Write2Market president Lisa Calhoun was interviewed by Sarah McAdams, a contributor for the Journal of Employee Communication Management, on hiring, training and working with corporate writers.
What makes top business writers different?
Sarah McAdams: What skills, background and requirements–if any–must writing job candidates have/meet coming into a job at Write2Market?
Lisa Calhoun: At Write2Market, we have one unusual requirement–we need our writers to grow two heads, and use them both simultaneously.
You see, most writers, even very good ones, write from their own voice and point of view. Creative writing classes even teach this–developing one’s own voice and style is the focus of a variety of workshops, classes, and writing clinics. But to succeed as a professional or business writer, you need to get out of your own head.
The skill we look for is the ability to put on the character and cloak of the intended reader, and feel their feelings, sense their needs. Only when a writer does that can they then use their “writing head” to write directly to the reader’s needs.
We have a large team of writers and a deep bench of experienced, seasoned professionals. Once they reach Write2Market, they don’t need grammar lessons or pep talks about sentence structure.
Keeping up with content development technology
But what they do need is ongoing training in the technologies they can use to make their writing more effective for the business world. So for example, we send them to classes on writing for search engine optimization, writing calls to action, and writing for the web–topics that hone their natural abilities to more technical media.
We receive dozens of writers’ resumes a month, and the skill most of them lack is business intelligence–it’s not enough to string sentences together well, at least in positions at Write2Market. Writers have to have enough business acumen to realize their writing is meant to provoke a behavior—and understand the large economy and context their work exists within.
Writer or newbie? Which makes more sense?
Sarah: We’re seeing many nonwriters hired for corporate writing jobs–why do you think this is?
Lisa: Because it’s easier to teach writing to someone who understands business than to teach business to someone who thinks they only need to understand writing.
Sarah: In a dream world, what is the No. 1 quality/skill all beginning corporate writers would have?
Lisa: All beginning corporate writers should have a driving passion for connecting customers with the services and products they want through compelling copy. If they are driven both by the customer’s needs AND the company’s, they’ll be able to write copy that honestly connects both in relevant ways. In fact, with that passion, they’ll be driven to seek emotional as well as economic details that connect the dots between sales and shopping.
Sarah: Is it more important that they understand the business/strategy side, or can interview and write clearly and succinctly?
Lisa: You see, it’s a fallacy to disconnect these ideas for the corporate writer–they are the same thing. How can you interview succinctly if you don’t have the business background to know how to ask the right question?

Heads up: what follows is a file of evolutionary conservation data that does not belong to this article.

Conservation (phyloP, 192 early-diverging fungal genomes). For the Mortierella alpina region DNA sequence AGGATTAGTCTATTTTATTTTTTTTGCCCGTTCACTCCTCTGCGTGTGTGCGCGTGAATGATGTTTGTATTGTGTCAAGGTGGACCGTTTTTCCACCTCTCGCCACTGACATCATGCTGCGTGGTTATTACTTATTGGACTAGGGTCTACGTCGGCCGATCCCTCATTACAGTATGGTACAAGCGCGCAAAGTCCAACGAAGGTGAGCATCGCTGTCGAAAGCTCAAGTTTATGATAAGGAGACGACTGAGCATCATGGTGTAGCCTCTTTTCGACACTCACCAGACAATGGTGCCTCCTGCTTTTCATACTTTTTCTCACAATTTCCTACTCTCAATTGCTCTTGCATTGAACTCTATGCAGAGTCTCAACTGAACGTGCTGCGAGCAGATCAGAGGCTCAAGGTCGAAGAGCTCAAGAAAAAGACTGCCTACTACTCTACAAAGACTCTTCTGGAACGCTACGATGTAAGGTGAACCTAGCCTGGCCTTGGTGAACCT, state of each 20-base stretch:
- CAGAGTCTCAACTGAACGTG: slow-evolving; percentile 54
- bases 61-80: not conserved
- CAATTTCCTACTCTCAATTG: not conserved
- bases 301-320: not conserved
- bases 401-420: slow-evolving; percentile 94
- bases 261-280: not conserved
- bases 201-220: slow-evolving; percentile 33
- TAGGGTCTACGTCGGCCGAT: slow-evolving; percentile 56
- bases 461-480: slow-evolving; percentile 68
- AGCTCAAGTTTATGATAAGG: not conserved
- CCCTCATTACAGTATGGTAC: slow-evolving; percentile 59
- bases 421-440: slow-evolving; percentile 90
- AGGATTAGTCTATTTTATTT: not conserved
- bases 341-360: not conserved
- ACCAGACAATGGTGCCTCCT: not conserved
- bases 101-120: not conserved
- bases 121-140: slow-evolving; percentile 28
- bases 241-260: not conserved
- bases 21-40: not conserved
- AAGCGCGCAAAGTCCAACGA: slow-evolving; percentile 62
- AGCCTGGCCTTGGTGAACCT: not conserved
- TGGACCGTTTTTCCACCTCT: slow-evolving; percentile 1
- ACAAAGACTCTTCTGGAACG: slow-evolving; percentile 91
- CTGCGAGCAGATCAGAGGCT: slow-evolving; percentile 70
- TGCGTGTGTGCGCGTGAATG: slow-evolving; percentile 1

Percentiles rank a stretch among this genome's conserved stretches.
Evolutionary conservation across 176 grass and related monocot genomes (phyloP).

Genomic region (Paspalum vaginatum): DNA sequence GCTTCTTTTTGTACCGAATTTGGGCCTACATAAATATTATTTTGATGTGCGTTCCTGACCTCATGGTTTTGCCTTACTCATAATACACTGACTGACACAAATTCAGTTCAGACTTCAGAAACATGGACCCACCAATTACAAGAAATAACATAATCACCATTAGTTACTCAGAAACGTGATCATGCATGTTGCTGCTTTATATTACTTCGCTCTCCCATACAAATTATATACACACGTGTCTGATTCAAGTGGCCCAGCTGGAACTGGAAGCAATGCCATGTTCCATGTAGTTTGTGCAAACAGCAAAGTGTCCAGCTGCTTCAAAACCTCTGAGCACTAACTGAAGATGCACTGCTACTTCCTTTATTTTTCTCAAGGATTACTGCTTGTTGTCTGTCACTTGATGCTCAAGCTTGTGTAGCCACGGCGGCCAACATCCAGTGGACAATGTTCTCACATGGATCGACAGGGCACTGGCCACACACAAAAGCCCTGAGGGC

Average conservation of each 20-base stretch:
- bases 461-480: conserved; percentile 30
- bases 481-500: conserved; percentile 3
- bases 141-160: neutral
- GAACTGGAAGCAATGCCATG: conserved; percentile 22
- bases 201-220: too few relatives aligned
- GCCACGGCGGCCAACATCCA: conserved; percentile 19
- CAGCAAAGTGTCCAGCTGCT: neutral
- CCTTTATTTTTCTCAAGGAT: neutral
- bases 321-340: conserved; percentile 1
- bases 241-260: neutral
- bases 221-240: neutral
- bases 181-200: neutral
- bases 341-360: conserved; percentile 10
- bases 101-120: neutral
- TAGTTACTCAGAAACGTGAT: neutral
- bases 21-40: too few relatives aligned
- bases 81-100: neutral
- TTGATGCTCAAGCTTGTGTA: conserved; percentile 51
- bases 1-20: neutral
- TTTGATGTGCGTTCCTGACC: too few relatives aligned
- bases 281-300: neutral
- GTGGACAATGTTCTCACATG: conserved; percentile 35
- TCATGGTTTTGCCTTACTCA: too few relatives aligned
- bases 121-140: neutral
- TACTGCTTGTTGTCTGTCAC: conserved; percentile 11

Improving the quality of business writing
Sarah: Would be the top 3 or 4 pieces of advice you’d give to harried communication managers/editors about the fastest way to improve the quality of writing in their internal publications?
1) Immediately outsource your most challenging assignments to highly qualified freelancers (or, if you have several assignments, consider leveraging a business writing agency like Write2Market).
Why? Outsourcing your most challenging writing assignments to highly qualified experts may be costly in the short term, but it will free your time for the next two steps.
2) Template rote copy. Everyone has those columns, newsletter items, case studies, or direct mail pieces that seem to take up too much time–and yet have to be done again and again. Spend some of your expert time templating an approach and samples so that more junior writers can work on content instead of structure.
For case studies and stories, even template questions so there is always a model to follow, and samples of good work. Wondering what they are supposed to do takes up most of the mental effort of younger or less experienced writers, and doing all you can do to remove that for them helps them produce more for you.
3) Outline. Most writers hoped the outline was over in grammar school, but even professional writers at Write2Market use outlines. Consider making assignments in outline instead of narrative form if you have strong managers who know what they want–that way, your writers have a map and can fill in the blanks as they write. Or, if you find yourself often revising or not liking research they’ve done, have writers turn in outlines to you for approval before you ok final drafts.
Another good tip: separate feature development (finding topics), from writing (developing those topics through interviews and evidence), from editing (making sure corporate style guidelines are followed). These are highly specialized areas of expertise and separating them allows the team to focus and standardize.